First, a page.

I think that linking would be easier between maybe five different SEO/WebDesigner's who could agree to work together. If there were five here, and five there, and another five SEO/WebDesigners in another place - and just one contact from each went to represent each group and could meet at a convention or communicate some other way, then that would form a pretty good pool of sites contextually "close enough" to create loop links and one way links back and forth between each other.

I say five because that's the military heirarchy system used since Roman days. Four PFC's per Corporal. Four corporals per Sergeant, almost always 1 key representative for each five. As it's a proven system in existence for a few thousand years it's quite conceivabe that a few hundred different SEO/WebDesigners could work together this way.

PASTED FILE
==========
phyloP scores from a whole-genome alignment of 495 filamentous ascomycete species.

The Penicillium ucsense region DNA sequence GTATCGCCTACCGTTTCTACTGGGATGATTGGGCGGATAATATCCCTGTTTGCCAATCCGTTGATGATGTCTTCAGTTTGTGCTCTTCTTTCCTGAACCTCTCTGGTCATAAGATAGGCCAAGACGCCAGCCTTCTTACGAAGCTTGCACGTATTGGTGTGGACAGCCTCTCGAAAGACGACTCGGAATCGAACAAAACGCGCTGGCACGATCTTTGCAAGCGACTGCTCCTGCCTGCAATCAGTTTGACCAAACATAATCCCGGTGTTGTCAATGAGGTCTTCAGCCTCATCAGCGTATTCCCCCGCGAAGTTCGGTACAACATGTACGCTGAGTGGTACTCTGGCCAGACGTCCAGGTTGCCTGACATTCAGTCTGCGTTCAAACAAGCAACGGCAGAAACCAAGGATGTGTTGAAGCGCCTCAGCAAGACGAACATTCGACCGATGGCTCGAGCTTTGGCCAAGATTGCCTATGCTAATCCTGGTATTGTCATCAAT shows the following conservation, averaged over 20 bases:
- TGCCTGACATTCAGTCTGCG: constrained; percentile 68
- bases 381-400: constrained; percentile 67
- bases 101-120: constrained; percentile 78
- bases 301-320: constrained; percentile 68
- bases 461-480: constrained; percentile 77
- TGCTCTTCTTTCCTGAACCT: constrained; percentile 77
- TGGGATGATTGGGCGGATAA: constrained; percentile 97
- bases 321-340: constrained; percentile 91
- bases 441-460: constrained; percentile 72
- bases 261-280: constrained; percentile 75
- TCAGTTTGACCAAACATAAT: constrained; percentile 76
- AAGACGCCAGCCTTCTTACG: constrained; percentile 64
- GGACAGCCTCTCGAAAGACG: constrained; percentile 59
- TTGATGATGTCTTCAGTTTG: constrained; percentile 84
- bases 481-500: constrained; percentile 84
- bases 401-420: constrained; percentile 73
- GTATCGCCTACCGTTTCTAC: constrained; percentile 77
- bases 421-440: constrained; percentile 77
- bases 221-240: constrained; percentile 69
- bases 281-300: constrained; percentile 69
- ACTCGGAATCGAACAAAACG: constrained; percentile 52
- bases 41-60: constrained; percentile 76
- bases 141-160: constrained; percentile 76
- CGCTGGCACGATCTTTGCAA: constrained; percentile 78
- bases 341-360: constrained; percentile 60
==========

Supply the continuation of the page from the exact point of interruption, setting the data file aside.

January 6, 2009 - 6:39pm


I just signed up here quite simply to ask given this statement by you:
"Give me an average market participant who has a passion for a topic and I can help them dominate the search results."

... whether you actually do SEO work for websites and what the associated costs would be.


January 6, 2009 - 11:19pm

Hi Stella
I usually prefer to hire the passionate person rather than have them hire me. :)

I try not to do much traditional client work as it really does not pay enough to be worth doing (when compared against owning the sites yourself).